“A ‘moser’ is one who aides a pirate, a crooked government official, or a tyrant-king to obtain money illegally from his fellow Jew. Even if the Jew has actually done something wrong, but if the secular government or the ruler would exact a punishment far beyond that which the crime should require, then it is likewise forbidden to report him. If, however, the government is entitled to its taxes, or is permitted to punish criminals as offenders, there is no problem of mesirah in telling the government information needed for them to collect their taxes or to apprehend their man. One critical point should however be added: There is no problem of mesirah in informing the government of a Jewish criminal, even if they penalize the criminal with a punishment more severe than the Torah requires, because even a non-Jewish government is authorized to punish and penalize above and beyond the law, shelo min hadin, for the purpose of maintaining law and order. However, this only applies in the situation when the Jewish offender or criminal has at least violated some Torah law. But if he did absolutely nothing wrong in the eyes of the Torah, then giving him over to the government would constitute a violation of mesirah.”
Rav Schachter applied this approach in a case where I consulted him. An Orthodox woman, who was serving as an assistant district attorney (ADA) in an American city, was assigned the task of prosecuting an Orthodox man accused of severe child abuse. She asked me if Halachah permitted her to do so, and I consulted Rav Schachter. Rav Schachter responded that she may prosecute him (based on Rashi (Gittin 9b s.v. Kesheirin and s.v. Chutz) and Teshuvot Maharam Shik C.M. 50), as Batei Din today lack any jurisdiction in criminal matters, so otherwise the accused would go unpunished and repeat his heinous crime. Indeed, Rav Yonah Reiss has told me that the Beth Din of America does not adjudicate criminal cases.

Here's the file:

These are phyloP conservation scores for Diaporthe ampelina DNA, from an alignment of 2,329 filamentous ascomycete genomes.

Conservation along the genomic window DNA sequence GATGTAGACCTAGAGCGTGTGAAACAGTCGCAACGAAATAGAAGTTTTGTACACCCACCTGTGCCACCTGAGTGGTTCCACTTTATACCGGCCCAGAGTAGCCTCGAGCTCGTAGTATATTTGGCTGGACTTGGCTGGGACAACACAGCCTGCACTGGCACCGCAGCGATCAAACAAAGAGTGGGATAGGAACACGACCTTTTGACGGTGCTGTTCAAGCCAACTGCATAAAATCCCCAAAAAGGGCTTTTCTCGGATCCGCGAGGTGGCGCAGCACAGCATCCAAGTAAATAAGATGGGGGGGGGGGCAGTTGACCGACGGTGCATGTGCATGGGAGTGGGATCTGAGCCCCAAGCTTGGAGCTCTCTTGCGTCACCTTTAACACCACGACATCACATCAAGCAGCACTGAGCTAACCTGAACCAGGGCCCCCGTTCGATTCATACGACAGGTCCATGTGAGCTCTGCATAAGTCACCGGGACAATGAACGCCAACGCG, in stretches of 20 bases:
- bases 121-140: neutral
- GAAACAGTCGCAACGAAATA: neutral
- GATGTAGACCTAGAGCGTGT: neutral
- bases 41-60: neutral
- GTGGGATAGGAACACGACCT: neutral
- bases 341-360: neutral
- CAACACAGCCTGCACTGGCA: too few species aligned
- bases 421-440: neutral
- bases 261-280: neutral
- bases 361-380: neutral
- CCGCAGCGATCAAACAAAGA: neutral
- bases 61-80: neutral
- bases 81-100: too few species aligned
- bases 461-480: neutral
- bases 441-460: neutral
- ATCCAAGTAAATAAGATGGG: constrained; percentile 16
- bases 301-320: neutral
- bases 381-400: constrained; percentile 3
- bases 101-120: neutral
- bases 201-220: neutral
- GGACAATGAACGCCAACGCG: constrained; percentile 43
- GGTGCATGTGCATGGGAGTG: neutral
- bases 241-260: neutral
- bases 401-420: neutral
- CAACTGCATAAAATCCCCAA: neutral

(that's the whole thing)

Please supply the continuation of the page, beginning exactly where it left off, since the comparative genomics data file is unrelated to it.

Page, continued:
Rav Yitzchak Herzog (Techukah LeYisrael Al Pi HaTorah 1:173) notes that Rabbis in Israel similarly acknowledged their current inability to punish criminals, and they consequently chose to abdicate responsibility for criminal matters.
It is fundamentally prohibited for two Jewish litigants to present their case to a civil court for adjudication. Nevertheless, one should consult a competent Rav and lawyer in questionable situations, as this prohibition has many exceptions. In Israel, the prohibition against civil courts is further complicated by the fact that the judges are mostly Jewish and are thus themselves bound by Halachah. Rav Yaakov Ariel (Techumin 1:319-320) summarizes the present state of Israeli courts:
“One of the most painful problems for those who believe that there is a place for Torah in the State of Israel is the law status accorded to Jewish civil law…. Israel, the Jewish state, should have traditional Jewish civil law as the law of the land. Just as it is inconceivable to have a Jewish state whose official language is not Hebrew or that does not follow the Jewish calendar, so too the State of Israel should not adopt foreign civil codes. No Jew, despite his identification with the positive aspects of the State of Israel, should tolerate the current situation regarding civil law. The love of the State of Israel should cause every Jew to long for the day when Halachic civil law will be returned to its original great status…. Just as the Religious Zionist community educates its community in state religious schools, so too we must settle our monetary disputes in the state rabbinical courts.”
Recently, however, there has been increased use of Beit Din instead of civil courts for dispute resolution in both Israel and the United States. Batei Din are slowly regaining their proper place within the Jewish community. We hope that Jews resolve their differences by themselves or via mediation. In the unfortunate event that they not be able to do so, then the Halacha should be respected and the dispute should be presented to Beit Din for adjudication instead of burdening society by resolving the issue in civil court.